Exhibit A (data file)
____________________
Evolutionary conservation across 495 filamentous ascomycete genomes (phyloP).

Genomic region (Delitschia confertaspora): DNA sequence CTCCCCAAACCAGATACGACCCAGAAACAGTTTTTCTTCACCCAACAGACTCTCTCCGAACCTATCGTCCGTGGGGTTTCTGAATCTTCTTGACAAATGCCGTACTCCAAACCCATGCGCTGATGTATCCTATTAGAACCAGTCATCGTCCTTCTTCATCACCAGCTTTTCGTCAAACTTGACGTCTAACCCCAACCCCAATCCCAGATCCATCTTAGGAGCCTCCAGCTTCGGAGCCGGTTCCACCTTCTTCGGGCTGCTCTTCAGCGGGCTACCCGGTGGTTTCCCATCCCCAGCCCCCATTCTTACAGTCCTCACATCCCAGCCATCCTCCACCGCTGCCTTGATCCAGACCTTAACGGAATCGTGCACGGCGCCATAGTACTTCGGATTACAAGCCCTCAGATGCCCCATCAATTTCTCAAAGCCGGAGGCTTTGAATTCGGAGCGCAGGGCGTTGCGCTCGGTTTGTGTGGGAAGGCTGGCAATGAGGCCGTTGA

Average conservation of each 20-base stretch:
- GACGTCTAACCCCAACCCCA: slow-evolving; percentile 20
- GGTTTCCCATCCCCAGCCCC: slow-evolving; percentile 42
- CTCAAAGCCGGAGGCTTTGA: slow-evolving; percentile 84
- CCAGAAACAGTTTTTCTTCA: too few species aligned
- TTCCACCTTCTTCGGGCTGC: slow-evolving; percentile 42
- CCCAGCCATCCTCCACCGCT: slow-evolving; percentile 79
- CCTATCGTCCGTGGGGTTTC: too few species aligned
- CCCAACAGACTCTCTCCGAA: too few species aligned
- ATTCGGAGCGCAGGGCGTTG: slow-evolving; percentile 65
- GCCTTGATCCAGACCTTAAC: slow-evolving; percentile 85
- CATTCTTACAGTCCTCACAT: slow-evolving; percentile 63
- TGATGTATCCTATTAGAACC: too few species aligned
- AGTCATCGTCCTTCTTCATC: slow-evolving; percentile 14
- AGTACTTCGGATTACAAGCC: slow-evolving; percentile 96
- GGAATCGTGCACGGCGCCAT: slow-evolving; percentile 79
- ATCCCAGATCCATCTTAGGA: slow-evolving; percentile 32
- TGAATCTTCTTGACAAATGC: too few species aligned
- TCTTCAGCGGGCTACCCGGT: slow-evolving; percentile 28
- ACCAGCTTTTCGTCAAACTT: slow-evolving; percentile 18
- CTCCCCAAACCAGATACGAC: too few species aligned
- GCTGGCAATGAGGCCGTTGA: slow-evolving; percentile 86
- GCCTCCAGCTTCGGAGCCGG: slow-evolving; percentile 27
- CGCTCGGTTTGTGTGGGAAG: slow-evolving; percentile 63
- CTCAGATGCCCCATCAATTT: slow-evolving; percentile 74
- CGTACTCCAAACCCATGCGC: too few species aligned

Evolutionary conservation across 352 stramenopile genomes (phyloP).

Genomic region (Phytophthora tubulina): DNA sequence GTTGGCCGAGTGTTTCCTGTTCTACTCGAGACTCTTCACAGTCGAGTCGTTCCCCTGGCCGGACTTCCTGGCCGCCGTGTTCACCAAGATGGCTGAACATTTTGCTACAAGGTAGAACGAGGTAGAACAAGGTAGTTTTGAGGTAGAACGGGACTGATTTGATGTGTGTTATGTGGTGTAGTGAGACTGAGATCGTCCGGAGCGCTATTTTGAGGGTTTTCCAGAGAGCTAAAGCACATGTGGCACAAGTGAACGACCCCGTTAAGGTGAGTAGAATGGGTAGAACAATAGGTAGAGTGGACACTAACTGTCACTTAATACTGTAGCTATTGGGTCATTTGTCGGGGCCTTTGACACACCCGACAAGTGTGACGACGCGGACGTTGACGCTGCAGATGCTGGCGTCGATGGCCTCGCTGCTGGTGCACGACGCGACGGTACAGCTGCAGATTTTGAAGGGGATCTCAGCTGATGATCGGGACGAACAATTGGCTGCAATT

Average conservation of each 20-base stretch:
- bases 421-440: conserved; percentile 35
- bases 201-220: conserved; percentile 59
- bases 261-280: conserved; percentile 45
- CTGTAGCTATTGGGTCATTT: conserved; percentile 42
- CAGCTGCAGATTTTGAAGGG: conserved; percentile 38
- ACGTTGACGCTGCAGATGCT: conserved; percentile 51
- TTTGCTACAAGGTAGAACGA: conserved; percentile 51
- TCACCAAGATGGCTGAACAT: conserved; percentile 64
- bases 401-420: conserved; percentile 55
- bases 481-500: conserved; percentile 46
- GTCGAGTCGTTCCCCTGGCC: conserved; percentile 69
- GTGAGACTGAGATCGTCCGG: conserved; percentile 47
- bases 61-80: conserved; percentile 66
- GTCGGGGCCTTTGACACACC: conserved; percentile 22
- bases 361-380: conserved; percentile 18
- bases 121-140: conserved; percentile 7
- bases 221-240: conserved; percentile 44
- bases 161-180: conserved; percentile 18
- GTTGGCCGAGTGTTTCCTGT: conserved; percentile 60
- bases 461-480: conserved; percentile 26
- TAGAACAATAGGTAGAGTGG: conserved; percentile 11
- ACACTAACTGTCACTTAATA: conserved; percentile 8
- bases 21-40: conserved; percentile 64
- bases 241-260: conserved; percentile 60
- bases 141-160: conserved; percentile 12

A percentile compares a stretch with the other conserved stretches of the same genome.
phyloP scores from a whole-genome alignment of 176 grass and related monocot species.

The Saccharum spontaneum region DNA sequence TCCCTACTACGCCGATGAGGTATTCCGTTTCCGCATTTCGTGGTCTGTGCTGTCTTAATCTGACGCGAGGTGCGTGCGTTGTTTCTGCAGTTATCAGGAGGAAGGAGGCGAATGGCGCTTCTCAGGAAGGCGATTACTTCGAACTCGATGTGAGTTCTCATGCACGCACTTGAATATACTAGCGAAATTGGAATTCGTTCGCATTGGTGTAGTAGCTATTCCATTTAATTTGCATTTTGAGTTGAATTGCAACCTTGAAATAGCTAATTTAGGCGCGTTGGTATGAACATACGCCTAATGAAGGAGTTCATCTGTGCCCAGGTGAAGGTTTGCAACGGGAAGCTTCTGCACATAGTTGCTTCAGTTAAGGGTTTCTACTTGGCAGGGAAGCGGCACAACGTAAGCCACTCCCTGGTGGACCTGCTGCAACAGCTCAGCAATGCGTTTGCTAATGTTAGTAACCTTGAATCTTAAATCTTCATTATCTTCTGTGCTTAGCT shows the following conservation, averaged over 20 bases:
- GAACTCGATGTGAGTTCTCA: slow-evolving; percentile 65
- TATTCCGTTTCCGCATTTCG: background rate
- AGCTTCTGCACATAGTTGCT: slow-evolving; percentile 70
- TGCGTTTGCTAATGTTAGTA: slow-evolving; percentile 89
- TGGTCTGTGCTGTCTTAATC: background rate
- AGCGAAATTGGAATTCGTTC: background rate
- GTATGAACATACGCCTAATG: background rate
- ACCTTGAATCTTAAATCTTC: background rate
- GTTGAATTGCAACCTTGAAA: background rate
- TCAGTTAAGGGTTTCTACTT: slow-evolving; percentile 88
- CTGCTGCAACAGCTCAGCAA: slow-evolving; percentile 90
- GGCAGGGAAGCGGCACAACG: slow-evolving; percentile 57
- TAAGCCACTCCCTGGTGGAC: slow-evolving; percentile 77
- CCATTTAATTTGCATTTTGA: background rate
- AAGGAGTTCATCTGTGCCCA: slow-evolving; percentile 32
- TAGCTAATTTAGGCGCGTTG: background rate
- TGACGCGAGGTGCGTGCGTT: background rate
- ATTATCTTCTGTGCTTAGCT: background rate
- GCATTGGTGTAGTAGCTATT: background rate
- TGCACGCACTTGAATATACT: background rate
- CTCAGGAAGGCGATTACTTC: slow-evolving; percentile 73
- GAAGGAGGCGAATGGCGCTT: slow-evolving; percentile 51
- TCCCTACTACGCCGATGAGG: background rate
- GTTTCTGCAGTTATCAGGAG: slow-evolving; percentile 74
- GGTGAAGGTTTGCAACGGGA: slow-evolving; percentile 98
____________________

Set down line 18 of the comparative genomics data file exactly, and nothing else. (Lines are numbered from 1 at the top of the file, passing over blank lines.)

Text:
- GGAATCGTGCACGGCGCCAT: slow-evolving; percentile 79